From my understanding, if I go lower than 12 V for the white-noise generator that I have working (circuit attached below), it will no longer produce white-noise. Does this mean I cannot reach the 9V to provide 900uA, 7V to provide 632 uA etc as you've explained in #33? Or is there a way I can input 15 V into the white-noise generator to create the signal and have an adjustable 9 V or 7 V or 5 V etc input into the constant current stimulator circuit you have in #28 (Eg. A potentiometer just before the output? Or will this destroy the white-noise signal?)
I can't say anything about the noise generator. I can only tell you that the constant-current circuit can tolerate any input voltage that, when divided down by the resistors, is between the power rails of the op-amps. That's the only hard requirement.

The data I gave in #33 shows that the current drops to zero at some voltage above zero. If the input voltage is "too low", no current flows. There is an intercept, or dead zone. This gap could probably be narrowed but I never had a reason to.
 

Thread Starter

Kellin

Joined Feb 17, 2019
20
No, it's no problem at all. The values of the resistors may need adjustment, but no big deal.
I can't say anything about the noise generator. I can only tell you that the constant-current circuit can tolerate any input voltage that, when divided down by the resistors, is between the power rails of the op-amps. That's the only hard requirement.

The data I gave in #33 shows that the current drops to zero at some voltage above zero. If the input voltage is "too low", no current flows. There is an intercept, or dead zone. This gap could probably be narrowed but I never had a reason to.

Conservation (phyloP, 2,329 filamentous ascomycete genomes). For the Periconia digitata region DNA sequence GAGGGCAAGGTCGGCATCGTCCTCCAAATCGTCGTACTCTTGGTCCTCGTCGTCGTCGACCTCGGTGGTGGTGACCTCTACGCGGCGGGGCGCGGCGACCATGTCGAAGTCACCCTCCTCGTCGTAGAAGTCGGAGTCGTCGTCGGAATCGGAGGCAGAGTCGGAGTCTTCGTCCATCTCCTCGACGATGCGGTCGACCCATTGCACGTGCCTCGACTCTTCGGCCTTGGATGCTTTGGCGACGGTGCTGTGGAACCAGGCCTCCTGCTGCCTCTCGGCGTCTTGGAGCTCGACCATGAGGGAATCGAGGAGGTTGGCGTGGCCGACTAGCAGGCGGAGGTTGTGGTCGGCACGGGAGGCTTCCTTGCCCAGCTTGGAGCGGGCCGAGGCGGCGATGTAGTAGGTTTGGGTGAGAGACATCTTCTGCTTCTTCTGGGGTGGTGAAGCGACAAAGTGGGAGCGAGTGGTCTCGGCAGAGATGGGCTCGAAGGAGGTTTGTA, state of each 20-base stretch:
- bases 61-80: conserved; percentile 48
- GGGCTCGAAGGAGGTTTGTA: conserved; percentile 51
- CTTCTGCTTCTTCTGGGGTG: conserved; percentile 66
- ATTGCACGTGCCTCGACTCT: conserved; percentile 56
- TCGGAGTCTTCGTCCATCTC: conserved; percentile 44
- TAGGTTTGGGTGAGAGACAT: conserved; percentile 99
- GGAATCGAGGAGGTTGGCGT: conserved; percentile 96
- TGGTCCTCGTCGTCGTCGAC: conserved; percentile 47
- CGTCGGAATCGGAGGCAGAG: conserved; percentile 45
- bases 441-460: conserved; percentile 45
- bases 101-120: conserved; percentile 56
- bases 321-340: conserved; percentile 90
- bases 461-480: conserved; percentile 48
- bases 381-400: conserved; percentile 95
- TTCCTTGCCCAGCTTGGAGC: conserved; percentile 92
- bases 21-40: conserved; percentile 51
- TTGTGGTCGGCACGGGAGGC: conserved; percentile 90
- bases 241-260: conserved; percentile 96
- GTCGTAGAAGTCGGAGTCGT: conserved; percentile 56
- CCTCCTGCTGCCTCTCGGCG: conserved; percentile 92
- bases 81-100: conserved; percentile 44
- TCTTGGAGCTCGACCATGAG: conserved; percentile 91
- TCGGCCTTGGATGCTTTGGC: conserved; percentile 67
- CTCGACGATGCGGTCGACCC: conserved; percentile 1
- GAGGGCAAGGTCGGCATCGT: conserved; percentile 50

With regards to your circuit in #28, the only thing that is confusing me at the moment is that there is two input signals, V2 and V3. My white noise generator has just one output pin, how do I work around this? Is it possible to just have two wires coming from the single signal output of my signal circuit and attach them to V2 and V3?
 

wayneh

Joined Sep 9, 2010
16,398
With regards to your circuit in #28, the only thing that is confusing me at the moment is that there is two input signals, V2 and V3. My white noise generator has just one output pin, how do I work around this? Is it possible to just have two wires coming from the single signal output of my signal circuit and attach them to V2 and V3?
There are lots of possibilities. I think I'd set up an inverting signal, so that when the noise signal on one input goes high, the other pole goes low by the same amount, and vice versa. You'll need to establish a reference voltage to discriminate "high" from "low". If the noise is AC centered around zero, then your reference is probably ground.
 

Thread Starter

Kellin

Joined Feb 17, 2019
20
There are lots of possibilities. I think I'd set up an inverting signal, so that when the noise signal on one input goes high, the other pole goes low by the same amount, and vice versa. You'll need to establish a reference voltage to discriminate "high" from "low". If the noise is AC centered around zero, then your reference is probably ground.